Student Research

Factors Influencing Rates of Pollen Accumulation in Watermelon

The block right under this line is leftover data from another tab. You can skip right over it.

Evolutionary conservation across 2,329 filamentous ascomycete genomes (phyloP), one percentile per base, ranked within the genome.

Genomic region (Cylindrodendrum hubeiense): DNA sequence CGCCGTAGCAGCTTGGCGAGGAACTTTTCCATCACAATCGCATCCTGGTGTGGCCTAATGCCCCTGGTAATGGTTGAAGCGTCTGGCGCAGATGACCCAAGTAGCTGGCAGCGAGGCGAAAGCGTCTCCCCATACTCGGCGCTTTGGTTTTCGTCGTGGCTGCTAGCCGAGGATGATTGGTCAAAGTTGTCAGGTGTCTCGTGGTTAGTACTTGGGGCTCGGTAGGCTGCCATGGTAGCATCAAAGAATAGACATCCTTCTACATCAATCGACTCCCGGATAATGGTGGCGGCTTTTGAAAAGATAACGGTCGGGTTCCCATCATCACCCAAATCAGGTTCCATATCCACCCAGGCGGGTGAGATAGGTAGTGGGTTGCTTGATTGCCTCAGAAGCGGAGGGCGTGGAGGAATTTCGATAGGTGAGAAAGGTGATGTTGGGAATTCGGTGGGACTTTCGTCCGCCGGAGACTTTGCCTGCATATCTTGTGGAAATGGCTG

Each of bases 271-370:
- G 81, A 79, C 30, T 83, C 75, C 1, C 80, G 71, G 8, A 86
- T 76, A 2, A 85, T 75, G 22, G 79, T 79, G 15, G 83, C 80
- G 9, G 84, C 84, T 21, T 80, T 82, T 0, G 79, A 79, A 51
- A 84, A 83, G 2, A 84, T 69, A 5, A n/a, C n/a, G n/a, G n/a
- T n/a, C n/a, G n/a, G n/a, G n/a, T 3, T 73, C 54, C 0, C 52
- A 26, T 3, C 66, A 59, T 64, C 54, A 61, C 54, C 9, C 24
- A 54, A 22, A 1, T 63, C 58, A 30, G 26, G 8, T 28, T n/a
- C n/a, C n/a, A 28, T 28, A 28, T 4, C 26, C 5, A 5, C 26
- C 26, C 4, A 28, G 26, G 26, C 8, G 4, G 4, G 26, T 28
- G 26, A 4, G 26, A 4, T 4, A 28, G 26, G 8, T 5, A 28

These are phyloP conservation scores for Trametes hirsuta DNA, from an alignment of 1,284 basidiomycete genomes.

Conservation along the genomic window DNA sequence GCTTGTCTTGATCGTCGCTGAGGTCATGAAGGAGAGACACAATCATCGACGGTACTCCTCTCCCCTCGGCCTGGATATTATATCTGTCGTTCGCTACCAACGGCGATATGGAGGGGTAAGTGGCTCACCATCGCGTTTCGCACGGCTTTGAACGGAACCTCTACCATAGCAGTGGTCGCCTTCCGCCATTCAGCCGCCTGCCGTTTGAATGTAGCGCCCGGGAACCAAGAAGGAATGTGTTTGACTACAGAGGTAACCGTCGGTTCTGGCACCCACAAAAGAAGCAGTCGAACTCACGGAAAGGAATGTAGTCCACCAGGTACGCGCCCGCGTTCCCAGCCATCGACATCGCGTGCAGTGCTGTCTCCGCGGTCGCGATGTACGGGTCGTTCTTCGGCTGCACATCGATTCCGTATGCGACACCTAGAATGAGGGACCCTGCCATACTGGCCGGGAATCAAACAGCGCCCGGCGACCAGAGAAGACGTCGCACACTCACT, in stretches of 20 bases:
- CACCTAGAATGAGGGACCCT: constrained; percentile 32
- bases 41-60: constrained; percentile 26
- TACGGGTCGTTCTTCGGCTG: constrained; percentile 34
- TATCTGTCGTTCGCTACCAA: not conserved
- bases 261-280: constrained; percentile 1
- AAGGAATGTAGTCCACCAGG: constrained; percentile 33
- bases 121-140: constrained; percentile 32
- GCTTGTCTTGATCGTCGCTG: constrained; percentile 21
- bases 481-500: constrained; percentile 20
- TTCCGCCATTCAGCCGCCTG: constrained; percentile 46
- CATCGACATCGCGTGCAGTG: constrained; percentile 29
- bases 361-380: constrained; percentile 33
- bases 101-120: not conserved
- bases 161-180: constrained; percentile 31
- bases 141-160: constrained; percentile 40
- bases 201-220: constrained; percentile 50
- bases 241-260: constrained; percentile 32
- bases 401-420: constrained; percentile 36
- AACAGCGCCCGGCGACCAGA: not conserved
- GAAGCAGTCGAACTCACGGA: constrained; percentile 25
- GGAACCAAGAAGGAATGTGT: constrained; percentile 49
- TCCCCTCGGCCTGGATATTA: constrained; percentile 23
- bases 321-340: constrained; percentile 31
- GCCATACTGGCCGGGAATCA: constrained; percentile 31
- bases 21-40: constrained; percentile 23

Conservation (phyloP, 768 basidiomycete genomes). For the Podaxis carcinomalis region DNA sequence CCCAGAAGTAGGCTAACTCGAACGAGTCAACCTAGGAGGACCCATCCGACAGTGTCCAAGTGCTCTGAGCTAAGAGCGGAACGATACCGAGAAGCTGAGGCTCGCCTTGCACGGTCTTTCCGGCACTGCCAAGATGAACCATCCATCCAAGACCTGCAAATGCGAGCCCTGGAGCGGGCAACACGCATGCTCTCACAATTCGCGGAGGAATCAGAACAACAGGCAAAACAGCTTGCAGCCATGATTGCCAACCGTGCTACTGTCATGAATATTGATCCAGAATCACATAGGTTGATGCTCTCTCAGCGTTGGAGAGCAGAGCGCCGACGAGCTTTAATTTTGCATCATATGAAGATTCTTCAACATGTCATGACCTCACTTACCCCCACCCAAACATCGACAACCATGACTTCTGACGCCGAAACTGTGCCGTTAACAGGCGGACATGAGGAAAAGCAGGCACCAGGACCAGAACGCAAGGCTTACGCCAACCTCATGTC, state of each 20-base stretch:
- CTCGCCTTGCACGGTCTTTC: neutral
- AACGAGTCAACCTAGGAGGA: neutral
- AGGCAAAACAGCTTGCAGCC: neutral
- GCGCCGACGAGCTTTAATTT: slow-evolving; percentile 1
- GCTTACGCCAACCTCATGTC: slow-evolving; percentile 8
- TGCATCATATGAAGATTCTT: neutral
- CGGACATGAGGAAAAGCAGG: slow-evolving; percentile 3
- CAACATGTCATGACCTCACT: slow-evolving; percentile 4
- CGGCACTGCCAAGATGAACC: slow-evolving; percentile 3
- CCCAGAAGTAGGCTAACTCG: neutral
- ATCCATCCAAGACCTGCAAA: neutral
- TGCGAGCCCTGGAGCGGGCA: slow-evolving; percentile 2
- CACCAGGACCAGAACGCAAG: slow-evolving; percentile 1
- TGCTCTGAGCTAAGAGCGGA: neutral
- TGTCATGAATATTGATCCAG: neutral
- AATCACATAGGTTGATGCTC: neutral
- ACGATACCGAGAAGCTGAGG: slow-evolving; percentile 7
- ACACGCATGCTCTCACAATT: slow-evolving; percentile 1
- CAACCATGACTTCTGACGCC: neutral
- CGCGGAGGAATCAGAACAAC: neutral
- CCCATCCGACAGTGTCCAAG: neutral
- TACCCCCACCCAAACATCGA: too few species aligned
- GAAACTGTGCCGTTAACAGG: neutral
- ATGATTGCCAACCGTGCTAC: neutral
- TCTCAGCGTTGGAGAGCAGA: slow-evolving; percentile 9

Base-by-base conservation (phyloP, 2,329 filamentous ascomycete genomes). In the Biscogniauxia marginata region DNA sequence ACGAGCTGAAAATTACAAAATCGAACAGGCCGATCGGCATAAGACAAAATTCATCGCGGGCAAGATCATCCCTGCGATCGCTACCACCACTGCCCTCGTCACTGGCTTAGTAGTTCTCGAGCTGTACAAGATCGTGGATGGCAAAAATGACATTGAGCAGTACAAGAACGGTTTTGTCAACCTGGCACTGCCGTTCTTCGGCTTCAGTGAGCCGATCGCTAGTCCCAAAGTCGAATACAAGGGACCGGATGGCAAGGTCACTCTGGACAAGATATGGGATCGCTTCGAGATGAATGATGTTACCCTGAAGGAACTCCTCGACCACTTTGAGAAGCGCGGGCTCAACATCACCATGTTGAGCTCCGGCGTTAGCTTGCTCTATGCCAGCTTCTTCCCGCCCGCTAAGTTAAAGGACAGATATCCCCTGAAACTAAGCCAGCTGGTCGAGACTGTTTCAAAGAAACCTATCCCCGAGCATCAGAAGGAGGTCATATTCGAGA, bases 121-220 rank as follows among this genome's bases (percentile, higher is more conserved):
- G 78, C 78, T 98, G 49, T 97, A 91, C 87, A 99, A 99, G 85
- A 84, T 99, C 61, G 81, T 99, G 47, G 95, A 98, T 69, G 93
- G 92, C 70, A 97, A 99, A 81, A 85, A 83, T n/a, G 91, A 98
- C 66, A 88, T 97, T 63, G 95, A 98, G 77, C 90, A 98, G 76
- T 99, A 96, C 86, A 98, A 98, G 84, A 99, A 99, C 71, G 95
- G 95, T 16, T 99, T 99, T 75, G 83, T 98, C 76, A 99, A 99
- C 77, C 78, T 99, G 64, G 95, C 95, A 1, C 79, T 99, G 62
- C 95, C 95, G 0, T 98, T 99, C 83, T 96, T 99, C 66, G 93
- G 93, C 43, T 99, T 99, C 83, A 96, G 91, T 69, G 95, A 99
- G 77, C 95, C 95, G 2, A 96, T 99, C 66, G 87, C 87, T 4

Measurements of pollinator performance (the relative success of an organism at pollinating a given crop) are vital to agriculture, especially for crops like watermelon (Citrullus lanatus) which are dependent on bees to set fruit. Pollinator performance is often estimated by bagging a female (pistillate) flower before it opens to ensure a clean or “virgin” stigma, allowing one single visit from a pollinator, then quantifying the amount of pollen deposited on the stigma. However, pollination models based on these measurements can be problematic, as female flowers can accumulate artificially high volumes of nectar while bagged. There is evidence that honey bees (Apis mellifera) deposit two to three times more pollen on flowers with higher levels of nectar versus flowers depleted of nectar, suggesting that the conventional bagging procedure may induce systematic overestimates of pollen deposition, at least for honey bees. This study aims to examine pollen deposition in watermelon beyond the single-visit estimates used in many other studies. Specifically, it will measure rates of pollen accumulation on virgin flowers (depleted of nectar) per unit time by the collective pollinator assemblage at various farms in Southern California. Preliminary analysis of 14.3 hours of bee activity from 2 different farms indicates that honey bee visitation frequency and time of day are significant predictors of pollen accumulation, which can be modeled linearly. Non-Apis bees accounted for only 6% of total observed visits. This study can help establish a purely observational framework for evaluating the pollination services being received in a field.

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